Round Robin: Early Green

Notes from Regional Herb Gardeners

| February/March 1996

ATLANTA, Georgia—Spring comes early to Atlanta: the weeping willow beyond the creek greens up in February. Some years, when sunny 65°F weather arrives soon after Valentine’s Day and summer is postponed by a cool, rainy May, spring stretches to four glorious months.

A number of woody herbs, such as thyme, germander, winter savory, lavender, and rosemary, are clothed in leaves and sometimes even flowers. What a sight to see my gnarled old rosemary shrub in a veil of pale blue flowers at the end of winter! Their blue seems to be reflected in a pool of blue pansies at the base of the rosemary, which blooms from October through May.

A handful of herbaceous perennial herbs are evergreen, and a welcome sight. The fountain of gray-green leaflets of salad burnet, each glistening with dewdrops sparkling in the sun; the brave bright green of parsley that withstands winter’s cold rains; and the scrabble of bedstraw and its more decorous relative, sweet woodruff: all blend foliage colors and fragrances in the February garden.

Valentine’s Day is the traditional date to plant sweet peas in the herb garden, along with seeds of Shirley poppy, larkspur, and nigella to brighten up the herbs. A pinch of poppy seeds artfully scattered behind the horseradish or among the artemisia provides a natural, carefree effect with minimal work, as no soil preparation is required.

The annual parade of spring bulbs and flowering shrubs ornaments the herb garden in February and March with bright colors and sweet scents. Daffodils, crocuses, anemones, grape hyacinths, and species tulips blanket the ground below blossoming pears and peaches, star magnolias, flowering almonds, and Burkwood viburnums.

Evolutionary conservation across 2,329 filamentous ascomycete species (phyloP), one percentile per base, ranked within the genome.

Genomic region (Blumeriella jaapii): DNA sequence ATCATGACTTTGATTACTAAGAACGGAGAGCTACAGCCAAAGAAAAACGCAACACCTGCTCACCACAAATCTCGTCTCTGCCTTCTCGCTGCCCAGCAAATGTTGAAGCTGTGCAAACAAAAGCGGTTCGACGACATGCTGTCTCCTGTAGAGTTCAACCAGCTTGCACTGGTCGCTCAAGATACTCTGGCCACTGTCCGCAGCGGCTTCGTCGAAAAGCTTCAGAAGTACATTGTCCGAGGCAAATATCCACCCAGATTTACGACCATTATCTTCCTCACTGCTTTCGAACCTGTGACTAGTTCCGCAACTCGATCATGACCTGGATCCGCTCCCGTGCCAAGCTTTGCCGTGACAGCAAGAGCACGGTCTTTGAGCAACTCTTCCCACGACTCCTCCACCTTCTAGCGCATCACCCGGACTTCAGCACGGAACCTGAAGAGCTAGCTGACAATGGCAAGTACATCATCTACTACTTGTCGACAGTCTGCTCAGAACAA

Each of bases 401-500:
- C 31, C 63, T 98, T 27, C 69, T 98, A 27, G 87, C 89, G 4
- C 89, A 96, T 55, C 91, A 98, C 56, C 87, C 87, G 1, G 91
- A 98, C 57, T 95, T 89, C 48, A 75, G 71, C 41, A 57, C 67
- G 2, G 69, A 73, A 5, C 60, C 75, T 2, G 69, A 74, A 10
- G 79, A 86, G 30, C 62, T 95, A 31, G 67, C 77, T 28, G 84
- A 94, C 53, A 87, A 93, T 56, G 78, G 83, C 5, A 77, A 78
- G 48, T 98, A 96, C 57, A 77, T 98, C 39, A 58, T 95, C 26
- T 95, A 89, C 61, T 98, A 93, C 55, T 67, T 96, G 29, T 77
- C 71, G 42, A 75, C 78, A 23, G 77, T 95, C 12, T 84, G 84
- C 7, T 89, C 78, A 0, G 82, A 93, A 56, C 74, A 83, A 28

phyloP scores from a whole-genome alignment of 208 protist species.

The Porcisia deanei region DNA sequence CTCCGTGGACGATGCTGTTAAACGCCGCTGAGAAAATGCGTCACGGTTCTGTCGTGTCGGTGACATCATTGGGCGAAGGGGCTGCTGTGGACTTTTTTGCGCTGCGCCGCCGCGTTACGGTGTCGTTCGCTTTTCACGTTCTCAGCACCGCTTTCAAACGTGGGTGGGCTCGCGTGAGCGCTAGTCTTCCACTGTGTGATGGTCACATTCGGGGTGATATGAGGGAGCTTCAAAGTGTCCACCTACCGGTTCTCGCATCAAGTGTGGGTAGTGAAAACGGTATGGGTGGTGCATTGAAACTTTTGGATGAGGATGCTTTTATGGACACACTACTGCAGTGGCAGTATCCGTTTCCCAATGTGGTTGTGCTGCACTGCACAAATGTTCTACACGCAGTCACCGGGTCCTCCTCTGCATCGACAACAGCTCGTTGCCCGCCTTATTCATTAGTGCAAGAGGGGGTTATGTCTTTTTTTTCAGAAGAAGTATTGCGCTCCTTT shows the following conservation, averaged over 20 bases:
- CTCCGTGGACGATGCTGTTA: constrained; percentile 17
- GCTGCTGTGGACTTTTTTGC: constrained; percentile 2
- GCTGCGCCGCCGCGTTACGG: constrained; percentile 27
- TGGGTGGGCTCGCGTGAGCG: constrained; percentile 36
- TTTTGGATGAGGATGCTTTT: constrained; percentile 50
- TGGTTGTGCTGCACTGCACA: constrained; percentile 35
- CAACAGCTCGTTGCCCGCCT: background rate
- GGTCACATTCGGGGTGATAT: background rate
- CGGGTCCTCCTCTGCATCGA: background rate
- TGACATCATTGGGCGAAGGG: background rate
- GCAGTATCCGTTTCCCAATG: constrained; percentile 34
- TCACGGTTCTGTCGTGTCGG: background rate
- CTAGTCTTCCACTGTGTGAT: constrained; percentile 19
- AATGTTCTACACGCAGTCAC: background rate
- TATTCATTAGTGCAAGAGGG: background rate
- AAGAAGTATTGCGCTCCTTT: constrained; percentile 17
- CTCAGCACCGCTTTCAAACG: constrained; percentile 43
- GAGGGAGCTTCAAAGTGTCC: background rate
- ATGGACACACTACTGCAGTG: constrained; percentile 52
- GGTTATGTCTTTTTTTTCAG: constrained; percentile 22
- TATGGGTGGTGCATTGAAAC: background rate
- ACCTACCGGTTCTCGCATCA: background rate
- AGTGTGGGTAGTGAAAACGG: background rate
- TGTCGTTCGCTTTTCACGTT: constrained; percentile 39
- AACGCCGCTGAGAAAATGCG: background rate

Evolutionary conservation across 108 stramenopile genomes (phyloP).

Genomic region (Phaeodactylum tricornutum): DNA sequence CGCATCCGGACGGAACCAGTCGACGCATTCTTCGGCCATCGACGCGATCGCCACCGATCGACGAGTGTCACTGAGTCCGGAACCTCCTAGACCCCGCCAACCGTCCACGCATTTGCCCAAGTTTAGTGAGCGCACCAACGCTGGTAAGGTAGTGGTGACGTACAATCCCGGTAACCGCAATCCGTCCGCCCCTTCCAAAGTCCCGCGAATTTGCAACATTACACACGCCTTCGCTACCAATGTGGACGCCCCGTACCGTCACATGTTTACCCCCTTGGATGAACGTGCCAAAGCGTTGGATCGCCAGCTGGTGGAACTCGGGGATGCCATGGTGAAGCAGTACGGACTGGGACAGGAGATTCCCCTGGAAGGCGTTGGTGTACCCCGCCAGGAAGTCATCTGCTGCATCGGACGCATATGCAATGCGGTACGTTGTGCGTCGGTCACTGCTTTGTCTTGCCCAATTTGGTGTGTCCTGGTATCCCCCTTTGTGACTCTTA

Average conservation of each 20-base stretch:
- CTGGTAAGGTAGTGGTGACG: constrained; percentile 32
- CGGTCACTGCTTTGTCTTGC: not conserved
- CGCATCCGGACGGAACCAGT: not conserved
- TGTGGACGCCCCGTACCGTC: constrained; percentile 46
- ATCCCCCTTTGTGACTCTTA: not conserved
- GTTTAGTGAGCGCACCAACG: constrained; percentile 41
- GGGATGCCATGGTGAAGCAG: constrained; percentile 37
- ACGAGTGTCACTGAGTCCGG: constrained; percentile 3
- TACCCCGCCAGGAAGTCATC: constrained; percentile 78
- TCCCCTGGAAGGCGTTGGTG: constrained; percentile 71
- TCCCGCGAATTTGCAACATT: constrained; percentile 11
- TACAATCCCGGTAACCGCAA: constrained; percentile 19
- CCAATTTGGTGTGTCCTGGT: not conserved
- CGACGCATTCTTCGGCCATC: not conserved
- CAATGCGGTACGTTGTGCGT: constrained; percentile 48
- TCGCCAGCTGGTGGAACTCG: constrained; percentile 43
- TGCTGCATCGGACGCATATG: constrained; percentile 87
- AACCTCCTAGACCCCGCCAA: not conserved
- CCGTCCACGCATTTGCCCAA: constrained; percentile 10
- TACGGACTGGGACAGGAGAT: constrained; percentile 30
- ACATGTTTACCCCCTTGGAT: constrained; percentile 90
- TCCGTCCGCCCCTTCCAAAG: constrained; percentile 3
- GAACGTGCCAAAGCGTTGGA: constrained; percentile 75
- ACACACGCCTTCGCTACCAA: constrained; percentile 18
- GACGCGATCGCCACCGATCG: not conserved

My weeds are flourishing. Gill-over-the-ground (Glechoma hederacea), also known as ground ivy, alehoof, runaway robin, or field balm, and chickweed (Stellaria sp.), also called starwort or stitchwort, are both in exuberant growth. Gill-over-the-ground is so pretty that if it didn’t creep quite so vigorously, it would probably be a high-priced ornamental available only from specialty nurseries. (I once noticed a variegated form for sale.) As it is, I yank it out with abandon. Some nights, I shut my eyes to see again the vivid sea of green chickweed eddying around the base of the armillary sphere and threatening to drown emerging herbs and bulbs beneath its waves. This year, I tried making a soup of freshly picked spring greens—chickweed, sorrel, nettles, and spinach—in chicken stock with onions, sweet marjoram, salt, and pepper. I attempted to eat the chickweed into oblivion but couldn’t do it. I also composted a lot, but it seems to run one step ahead of my efforts. Fortunately, it will disappear when the hot weather arrives.

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